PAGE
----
Though this is Natasha Watts’ debut solo album, the honey-voiced songbird is something of a soul veteran. Raised in a musical family, she first went down the stage school route but, aged just 16, she went to the States where she worked both in stage musicals and on the Gospel circuit – for a time she was part of Kirk Franklin’s “Family”. In 2006 she was back in the UK fronting a band called Funkshone before going solo and working with Sed Soul, Josh Milan, Reel People, DJ Spen, Kerri Chandler and many more on the modern soul/soulful house circuit. Some fine Sed Soul produced singles – ‘Born A Star’ and ‘Go Slow’ – won her soul chart status, while her latest single , ‘Change’, went to no. 1 on many soul radio listings. The track also found its way onto Expansion’s recent ‘Luxury Soul’ compilation bringing Ms Watts to a wider audience. So what better time to release that first, all-important album? Et voila… here it is -an eponymous 12 tracker that defines the current sound of modern soul – that very particular musical hybrid that melds contemporary production with the heart warming, good time, roots nostalgia of the whole 80s Weekender thing.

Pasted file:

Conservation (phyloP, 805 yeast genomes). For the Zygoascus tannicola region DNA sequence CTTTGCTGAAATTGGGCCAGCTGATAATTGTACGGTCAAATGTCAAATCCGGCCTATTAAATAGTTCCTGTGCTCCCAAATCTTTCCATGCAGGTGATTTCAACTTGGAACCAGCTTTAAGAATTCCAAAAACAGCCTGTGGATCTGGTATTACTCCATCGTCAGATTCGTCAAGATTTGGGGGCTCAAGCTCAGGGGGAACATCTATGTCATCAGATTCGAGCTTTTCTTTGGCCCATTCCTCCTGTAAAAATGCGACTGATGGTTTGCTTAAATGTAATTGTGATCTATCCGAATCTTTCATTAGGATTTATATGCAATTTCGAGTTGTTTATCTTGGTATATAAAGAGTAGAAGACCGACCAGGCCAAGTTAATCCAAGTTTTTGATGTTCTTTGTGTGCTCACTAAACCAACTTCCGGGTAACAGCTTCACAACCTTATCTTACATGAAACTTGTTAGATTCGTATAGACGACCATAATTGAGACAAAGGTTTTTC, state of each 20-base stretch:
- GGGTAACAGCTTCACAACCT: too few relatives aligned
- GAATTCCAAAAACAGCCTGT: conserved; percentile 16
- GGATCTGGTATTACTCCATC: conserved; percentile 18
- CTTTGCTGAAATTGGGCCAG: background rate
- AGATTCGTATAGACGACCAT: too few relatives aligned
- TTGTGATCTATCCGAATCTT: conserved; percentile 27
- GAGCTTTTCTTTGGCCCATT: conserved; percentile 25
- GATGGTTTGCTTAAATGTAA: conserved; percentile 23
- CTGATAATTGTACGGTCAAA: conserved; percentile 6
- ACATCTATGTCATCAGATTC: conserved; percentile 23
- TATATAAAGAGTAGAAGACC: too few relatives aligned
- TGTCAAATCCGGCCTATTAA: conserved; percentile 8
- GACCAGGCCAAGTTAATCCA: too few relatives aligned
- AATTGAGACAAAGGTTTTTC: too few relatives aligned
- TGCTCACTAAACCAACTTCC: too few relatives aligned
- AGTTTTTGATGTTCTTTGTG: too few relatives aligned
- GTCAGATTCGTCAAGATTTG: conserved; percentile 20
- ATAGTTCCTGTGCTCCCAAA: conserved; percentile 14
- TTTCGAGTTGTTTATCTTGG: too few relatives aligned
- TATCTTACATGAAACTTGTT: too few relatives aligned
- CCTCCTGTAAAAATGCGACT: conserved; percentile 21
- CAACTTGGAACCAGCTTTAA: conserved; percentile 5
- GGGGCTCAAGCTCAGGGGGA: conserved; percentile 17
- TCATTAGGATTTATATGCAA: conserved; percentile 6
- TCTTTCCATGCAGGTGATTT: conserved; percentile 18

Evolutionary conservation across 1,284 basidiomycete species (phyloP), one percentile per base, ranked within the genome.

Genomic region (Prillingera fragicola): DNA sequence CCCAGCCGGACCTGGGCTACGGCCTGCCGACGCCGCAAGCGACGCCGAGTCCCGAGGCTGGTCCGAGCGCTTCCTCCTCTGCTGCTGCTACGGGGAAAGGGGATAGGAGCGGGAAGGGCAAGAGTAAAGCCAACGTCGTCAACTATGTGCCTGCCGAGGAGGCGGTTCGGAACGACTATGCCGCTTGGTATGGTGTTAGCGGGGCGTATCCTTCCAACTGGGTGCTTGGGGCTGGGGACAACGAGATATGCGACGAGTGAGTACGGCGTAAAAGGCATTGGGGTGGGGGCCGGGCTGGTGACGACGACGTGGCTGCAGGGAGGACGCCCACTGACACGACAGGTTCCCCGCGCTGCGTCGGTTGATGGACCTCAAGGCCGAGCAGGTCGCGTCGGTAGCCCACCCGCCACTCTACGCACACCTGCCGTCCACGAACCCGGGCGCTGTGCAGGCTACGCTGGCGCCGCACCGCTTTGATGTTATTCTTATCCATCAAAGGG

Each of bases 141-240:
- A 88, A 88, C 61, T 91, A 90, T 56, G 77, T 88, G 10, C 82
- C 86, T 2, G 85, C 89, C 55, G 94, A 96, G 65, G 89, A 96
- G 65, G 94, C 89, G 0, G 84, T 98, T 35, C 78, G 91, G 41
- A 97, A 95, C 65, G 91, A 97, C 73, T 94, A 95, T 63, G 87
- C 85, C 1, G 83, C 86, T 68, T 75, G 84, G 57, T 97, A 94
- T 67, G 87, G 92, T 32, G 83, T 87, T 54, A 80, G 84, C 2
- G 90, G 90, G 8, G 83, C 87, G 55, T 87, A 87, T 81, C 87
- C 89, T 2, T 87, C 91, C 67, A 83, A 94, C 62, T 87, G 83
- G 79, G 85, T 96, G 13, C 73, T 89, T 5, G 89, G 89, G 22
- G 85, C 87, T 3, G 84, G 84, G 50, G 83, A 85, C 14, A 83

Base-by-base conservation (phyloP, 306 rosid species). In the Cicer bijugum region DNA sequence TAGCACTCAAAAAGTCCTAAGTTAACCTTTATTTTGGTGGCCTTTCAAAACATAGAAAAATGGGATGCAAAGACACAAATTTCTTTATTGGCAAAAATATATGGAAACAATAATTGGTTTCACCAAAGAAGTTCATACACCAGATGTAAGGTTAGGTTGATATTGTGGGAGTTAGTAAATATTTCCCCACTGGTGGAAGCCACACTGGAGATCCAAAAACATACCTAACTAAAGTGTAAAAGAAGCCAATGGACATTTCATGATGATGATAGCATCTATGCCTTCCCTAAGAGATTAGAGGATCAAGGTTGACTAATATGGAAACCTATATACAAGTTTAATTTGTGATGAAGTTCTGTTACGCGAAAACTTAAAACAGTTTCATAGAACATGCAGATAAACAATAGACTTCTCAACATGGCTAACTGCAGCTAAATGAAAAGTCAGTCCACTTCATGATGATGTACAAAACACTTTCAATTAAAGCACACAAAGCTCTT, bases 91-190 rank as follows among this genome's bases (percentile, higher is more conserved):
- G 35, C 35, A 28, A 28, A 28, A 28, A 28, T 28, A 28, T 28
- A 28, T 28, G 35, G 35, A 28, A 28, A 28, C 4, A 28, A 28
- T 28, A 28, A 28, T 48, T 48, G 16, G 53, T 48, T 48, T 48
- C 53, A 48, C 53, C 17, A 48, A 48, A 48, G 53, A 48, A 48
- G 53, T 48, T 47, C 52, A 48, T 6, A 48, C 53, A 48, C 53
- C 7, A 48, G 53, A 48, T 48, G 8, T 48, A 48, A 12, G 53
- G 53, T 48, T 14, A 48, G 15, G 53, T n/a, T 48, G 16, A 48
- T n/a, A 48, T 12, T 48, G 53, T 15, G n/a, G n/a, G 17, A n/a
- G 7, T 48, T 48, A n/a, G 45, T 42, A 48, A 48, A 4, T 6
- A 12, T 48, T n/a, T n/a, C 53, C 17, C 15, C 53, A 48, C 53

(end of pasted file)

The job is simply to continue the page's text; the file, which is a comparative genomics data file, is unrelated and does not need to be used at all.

The aforementioned three singles open the album. ‘Born A Star’ is a tight, crunchy beater; ‘Go Slow’ is a mid-tempo ultra catchy item; ‘Change’ is different again – a lovely, light bossa nova with an almost whispered vocal. A varied opening salvo, then, and that variety continues right through the set. ‘Stars’ is a classic 80s soul/pop thing; ‘So Done’ has the feel of electro soul (though it’s rescued by some punchy brass); ‘Hold Up’ is almost funky; ‘Leave’ has a jazzy undertow; and ‘So Done’ and Tonite’ are cute slowies. For my sins I keep tracking to ‘Good Love’. Beat-wise, it’s a heavy hitter almost reaching soulful house territory though I’m sure that producer Simon Philips has been listening to his old Drizabone albums. Garnishing a cut with Driza flavours is a sure fire way to win the hearts (and feet) of the notoriously conservative modern soul crew, so watch this one fly.
Yep, for a modern soul set there’s a lot of lovely flavours here. What gives the collection its unity is the quality of the songs, the polished production (be it the Sed Soul boys, Mr Philips or SJF’s old mate, Dee Majek) and, of course, Natasha’s fine vocals. Always sweet and melodic, she can belt it out with the best (that Gospel training, no doubt) and do the old intimate low key thing too. A classic modern soul set, this.